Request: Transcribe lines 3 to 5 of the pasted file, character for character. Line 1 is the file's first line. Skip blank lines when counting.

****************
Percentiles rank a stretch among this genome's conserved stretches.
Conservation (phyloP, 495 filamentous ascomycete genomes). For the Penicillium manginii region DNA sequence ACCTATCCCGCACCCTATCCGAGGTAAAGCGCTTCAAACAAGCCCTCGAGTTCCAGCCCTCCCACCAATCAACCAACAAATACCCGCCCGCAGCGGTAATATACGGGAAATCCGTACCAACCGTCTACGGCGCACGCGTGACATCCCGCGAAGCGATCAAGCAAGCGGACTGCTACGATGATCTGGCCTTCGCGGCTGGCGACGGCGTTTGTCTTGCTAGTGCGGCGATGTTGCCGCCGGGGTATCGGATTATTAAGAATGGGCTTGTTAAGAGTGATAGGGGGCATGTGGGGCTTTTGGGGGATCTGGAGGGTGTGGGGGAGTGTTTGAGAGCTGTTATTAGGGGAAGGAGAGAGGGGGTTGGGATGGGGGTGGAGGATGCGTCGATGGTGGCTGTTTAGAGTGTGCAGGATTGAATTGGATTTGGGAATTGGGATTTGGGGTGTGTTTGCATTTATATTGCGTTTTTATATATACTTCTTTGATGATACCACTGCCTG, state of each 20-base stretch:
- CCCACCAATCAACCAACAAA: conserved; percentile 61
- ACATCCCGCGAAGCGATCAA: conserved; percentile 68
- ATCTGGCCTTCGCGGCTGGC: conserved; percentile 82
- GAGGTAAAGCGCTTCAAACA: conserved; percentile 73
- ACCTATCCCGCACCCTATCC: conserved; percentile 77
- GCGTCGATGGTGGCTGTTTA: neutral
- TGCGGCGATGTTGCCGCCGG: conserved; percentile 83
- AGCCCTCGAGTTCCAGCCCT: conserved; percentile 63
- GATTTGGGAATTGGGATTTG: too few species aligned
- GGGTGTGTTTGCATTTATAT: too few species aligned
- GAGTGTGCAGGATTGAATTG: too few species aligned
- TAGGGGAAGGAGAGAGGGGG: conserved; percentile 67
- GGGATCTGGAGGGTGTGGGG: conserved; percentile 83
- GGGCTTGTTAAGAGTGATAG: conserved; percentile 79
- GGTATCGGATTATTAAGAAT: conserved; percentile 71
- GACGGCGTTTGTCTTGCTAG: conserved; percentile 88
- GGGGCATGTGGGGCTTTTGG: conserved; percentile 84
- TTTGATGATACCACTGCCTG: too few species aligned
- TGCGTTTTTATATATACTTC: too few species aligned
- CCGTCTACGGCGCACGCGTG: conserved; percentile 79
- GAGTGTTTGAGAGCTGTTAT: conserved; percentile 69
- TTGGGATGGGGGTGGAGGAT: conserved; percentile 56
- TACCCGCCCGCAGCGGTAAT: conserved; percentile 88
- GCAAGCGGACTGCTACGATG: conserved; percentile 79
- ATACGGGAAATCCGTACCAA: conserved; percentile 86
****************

- CCCACCAATCAACCAACAAA: conserved; percentile 61
- ACATCCCGCGAAGCGATCAA: conserved; percentile 68
- ATCTGGCCTTCGCGGCTGGC: conserved; percentile 82